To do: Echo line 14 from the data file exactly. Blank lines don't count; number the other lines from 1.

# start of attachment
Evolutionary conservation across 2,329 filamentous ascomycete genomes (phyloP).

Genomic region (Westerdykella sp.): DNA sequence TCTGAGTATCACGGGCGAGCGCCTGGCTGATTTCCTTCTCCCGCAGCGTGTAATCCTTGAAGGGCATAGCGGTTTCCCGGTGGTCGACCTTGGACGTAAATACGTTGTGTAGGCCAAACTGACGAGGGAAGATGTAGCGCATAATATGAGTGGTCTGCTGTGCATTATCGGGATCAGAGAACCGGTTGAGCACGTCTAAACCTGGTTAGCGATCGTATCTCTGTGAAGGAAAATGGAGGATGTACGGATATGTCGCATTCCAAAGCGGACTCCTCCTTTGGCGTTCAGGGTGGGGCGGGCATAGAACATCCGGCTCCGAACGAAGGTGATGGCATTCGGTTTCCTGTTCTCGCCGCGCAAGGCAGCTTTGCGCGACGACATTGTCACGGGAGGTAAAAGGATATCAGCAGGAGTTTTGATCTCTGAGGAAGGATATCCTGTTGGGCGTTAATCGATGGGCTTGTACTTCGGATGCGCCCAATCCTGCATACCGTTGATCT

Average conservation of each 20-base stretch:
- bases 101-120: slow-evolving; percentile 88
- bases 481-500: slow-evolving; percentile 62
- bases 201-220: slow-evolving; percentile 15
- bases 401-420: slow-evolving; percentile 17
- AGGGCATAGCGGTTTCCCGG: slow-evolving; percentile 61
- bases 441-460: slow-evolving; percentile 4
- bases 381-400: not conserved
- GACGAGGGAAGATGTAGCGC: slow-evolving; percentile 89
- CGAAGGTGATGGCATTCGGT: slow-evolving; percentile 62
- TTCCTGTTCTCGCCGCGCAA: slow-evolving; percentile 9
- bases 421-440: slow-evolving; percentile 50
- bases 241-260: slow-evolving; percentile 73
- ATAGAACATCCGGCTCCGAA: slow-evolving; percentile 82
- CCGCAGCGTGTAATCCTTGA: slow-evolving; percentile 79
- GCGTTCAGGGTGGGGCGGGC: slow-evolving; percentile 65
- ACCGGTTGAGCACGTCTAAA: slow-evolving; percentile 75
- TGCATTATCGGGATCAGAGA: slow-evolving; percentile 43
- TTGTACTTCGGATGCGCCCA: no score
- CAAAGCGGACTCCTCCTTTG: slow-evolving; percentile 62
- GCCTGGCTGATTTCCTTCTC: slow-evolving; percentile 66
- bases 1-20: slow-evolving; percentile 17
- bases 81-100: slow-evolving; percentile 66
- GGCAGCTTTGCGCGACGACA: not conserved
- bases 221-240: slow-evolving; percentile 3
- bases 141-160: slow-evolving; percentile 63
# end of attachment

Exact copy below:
- bases 421-440: slow-evolving; percentile 50